August 20, 2013
Margaritaville plans hotel tower; Ferrara plans new casino, hotel, convention center
BILOXI -- The extension of Back Bay Boulevard to Fifth Street won't quite complete "the loop" around East Biloxi but it will be enough for casino developers to invest millions in the city.
City Council members heard a proposal Tuesday for using $5 million from the Mississippi Development Authority to complete Phase I of the road construction. They also heard about a $200 million casino project at Biloxi Boardwalk and a $50 million-$60 million hotel tower at Margaritaville Casino.
"Access is everything," said John Cary, managing director of Margaritaville. He said the investment group that took over at the casino is well capitalized and plans to build "at least a couple-hundred-room hotel" in Phase I. He said they are meeting with banks and finalizing design plans. "We should be done in about 60 days," he said.
Eventually, the owners want to build a water feature, restaurants and retail and upgrade the entire Margaritaville property to have a Miami Beach feel, he said.
Chris Ferrara, one of the largest landholders in Biloxi, said he is prepared to donate 66,000 square feet of his land for the connector road that will extend Back Bay Boulevard to near his proposed casino resort at Biloxi Boardwalk on Eighth Street and on to Margaritaville on Fifth Street.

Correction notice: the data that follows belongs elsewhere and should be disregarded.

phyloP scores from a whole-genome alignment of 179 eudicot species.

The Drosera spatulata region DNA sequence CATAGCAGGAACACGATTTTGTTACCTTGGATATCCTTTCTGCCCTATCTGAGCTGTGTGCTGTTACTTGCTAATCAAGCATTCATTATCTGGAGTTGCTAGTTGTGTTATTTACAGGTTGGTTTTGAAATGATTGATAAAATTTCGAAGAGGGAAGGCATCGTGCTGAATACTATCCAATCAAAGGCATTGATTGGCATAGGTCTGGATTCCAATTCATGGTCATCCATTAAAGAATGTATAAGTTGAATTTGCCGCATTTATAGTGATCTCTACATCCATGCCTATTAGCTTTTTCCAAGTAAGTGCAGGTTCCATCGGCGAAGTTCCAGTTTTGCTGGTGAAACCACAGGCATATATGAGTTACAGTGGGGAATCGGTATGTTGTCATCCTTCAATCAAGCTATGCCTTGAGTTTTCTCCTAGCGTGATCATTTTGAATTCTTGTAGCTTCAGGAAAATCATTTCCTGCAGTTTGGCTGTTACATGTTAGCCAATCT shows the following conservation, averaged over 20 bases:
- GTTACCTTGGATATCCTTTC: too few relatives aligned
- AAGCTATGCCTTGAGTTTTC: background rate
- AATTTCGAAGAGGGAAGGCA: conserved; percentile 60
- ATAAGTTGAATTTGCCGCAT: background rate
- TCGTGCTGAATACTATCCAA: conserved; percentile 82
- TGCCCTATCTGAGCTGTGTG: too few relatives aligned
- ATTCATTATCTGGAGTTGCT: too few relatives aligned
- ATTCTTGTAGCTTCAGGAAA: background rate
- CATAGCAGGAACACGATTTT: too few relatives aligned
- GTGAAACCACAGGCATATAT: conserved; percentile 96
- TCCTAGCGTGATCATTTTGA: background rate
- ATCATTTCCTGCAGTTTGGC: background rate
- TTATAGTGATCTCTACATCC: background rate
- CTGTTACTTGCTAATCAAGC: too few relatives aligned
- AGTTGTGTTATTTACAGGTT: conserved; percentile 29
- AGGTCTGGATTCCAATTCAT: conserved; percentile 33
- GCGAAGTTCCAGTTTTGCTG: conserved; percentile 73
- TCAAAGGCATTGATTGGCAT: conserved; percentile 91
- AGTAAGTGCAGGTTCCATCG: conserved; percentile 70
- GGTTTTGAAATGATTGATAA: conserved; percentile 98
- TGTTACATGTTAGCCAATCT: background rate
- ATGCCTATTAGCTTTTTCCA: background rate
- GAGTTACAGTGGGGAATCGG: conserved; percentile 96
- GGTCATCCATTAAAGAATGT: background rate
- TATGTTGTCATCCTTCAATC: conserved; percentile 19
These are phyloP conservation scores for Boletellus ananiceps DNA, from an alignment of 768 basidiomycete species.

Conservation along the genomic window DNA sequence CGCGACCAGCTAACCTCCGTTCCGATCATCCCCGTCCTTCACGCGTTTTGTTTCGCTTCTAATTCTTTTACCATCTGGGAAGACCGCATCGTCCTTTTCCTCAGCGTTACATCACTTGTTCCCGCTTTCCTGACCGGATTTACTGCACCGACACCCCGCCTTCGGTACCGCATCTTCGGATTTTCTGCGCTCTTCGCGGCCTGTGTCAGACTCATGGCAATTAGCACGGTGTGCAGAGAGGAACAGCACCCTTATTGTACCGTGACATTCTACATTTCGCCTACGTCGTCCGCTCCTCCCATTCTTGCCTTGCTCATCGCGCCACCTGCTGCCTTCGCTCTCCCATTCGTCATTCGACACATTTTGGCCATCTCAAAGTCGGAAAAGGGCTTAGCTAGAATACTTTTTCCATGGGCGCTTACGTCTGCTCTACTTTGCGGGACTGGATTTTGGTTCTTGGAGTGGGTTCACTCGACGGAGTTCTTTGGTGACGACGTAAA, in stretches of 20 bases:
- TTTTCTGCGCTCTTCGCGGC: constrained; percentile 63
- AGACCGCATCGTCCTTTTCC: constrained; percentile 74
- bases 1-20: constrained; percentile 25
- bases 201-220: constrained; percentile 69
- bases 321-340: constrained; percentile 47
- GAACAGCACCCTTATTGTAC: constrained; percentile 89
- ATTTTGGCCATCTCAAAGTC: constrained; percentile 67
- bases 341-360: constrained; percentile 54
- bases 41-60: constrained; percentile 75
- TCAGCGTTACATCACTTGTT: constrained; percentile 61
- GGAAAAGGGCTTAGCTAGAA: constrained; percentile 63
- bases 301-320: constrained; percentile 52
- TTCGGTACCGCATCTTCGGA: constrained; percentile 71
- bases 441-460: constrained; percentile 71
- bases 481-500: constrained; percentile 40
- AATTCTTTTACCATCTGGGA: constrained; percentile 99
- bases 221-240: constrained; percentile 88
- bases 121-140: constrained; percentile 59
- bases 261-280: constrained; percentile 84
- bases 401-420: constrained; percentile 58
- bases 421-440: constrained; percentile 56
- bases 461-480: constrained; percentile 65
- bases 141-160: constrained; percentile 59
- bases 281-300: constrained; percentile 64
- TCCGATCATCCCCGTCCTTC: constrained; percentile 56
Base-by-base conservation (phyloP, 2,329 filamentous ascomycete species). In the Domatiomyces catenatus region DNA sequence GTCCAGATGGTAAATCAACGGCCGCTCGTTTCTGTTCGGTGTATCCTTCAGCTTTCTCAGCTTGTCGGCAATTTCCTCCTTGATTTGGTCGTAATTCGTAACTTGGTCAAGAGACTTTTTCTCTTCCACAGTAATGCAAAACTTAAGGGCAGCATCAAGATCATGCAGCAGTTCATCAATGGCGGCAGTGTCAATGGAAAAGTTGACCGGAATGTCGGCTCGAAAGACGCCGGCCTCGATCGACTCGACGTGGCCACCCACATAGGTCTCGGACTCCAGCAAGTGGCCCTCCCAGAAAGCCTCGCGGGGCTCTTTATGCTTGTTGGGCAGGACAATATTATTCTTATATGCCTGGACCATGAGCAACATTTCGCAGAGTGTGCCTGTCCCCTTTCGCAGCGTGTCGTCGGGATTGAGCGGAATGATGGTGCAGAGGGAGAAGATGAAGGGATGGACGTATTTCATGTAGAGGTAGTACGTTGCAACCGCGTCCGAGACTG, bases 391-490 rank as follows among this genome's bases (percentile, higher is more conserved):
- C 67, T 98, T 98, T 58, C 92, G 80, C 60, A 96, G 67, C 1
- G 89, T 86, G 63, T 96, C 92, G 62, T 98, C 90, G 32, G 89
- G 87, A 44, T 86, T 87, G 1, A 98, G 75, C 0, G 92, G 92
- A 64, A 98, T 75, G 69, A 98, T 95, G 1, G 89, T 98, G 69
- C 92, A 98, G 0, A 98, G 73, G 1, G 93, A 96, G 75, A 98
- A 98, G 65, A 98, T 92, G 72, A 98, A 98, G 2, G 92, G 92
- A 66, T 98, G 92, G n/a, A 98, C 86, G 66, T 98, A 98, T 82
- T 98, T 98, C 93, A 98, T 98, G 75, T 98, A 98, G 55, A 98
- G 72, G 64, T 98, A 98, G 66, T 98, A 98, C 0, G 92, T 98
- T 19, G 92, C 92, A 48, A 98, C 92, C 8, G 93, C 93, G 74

The land he will donate has a value of between $600,000 and $1 million, he said.
Ferrara already has built Biloxi Boardwalk Marina and the Hook Up Restaurant and said with the new access he is ready to invest $200 million more to build what he describes as a "compound." In the 185,000-square-foot former Heinz plant, he plans a casino, convention center and hotel. Also planned are a pet hotel, an outdoor amphitheater and RV park, which he said are amenities that will bring people to the city and entice them to stay longer.
"In the long run, I think that the whole area will develop and benefit," Ferrara said.
Kathy Gelston, chief financial officer for the Mississippi Development Authority, said the state will commit $5 million from the Economic Development Highway Program, which is intended to build roads to support development. She said the fund was used for the Nissan plant and in other areas where there was an investment of at least $70 million.
"The city of Biloxi has investment lined up to meet the requirements of this program," she said.
Only one city hasn't seen the $70 million in development after the infrastructure was built, and she said the repayment plan was spread out over 10 years.
Jerry Creel, community development director, said investors are ready to spend but want at least a commitment to finishing the loop to provide access to these east-end properties.
He said money is available to begin, and when more is available the road will connect to U.S. 90 at Pine Street east of the Grand Casino Biloxi. Creel said it is part of the city's 2009 comprehensive plan.
Councilman George Lawrence said the plans are "huge for the city of Biloxi. These are the things we are looking for."